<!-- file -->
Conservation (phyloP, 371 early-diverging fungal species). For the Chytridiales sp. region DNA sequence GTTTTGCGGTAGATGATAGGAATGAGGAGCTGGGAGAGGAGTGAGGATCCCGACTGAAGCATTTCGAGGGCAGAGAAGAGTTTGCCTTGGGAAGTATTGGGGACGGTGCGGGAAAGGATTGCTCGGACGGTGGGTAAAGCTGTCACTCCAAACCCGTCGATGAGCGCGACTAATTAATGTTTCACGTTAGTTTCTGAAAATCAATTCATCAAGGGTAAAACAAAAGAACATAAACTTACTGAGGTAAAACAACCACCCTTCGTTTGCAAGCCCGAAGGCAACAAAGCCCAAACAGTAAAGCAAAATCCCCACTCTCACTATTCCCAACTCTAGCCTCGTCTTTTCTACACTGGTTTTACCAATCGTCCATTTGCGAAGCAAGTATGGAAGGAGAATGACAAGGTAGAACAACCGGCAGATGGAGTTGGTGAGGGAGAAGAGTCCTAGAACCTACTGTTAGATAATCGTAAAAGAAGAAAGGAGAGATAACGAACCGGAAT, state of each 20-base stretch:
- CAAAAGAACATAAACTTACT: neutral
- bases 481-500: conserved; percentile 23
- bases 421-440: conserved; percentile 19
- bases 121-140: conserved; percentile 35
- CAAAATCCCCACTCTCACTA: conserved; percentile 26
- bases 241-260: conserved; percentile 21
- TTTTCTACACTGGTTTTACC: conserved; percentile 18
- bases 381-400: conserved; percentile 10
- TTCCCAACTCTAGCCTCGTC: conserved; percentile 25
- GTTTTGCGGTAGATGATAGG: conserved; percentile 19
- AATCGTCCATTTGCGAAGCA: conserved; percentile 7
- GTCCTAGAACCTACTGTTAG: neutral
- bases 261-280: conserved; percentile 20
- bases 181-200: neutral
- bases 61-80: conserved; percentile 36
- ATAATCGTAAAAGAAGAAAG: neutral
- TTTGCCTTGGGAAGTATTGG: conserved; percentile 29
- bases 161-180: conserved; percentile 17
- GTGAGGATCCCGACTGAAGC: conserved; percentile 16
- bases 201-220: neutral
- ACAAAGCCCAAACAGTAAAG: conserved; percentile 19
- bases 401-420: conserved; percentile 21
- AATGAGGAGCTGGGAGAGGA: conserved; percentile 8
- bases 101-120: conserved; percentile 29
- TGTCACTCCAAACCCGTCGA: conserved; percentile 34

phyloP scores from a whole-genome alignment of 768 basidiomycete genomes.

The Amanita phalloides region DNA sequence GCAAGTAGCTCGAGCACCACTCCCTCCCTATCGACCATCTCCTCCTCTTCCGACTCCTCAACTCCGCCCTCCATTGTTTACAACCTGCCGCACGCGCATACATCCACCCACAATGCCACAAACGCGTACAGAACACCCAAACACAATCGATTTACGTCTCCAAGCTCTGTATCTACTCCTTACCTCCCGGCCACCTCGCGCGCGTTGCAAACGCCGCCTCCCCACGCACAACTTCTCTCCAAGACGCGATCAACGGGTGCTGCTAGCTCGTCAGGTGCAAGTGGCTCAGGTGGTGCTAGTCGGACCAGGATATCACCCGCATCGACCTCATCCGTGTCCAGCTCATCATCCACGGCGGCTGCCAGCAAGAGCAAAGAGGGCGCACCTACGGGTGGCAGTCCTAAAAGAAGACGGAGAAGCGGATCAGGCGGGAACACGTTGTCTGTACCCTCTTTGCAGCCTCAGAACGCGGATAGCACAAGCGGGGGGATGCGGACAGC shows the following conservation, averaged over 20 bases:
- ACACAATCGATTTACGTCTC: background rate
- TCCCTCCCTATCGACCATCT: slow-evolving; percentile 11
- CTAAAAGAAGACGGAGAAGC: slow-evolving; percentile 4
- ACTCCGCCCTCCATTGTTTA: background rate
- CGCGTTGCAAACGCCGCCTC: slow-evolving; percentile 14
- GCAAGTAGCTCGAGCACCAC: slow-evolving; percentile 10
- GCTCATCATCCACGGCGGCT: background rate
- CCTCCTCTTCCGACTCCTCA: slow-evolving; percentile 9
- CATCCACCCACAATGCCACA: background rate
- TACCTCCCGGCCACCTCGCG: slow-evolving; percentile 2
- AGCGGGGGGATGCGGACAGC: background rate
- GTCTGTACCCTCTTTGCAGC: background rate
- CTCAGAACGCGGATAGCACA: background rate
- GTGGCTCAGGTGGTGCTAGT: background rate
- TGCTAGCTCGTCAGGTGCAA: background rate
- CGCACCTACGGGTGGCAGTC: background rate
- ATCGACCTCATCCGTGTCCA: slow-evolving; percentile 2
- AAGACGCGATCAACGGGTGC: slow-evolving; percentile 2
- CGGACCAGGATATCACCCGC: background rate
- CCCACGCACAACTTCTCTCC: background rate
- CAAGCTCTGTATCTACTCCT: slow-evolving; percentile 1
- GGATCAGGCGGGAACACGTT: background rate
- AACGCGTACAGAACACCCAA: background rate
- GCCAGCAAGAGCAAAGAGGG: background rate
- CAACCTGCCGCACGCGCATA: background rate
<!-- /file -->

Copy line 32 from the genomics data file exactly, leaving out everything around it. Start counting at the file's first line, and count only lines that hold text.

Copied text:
- ACTCCGCCCTCCATTGTTTA: background rate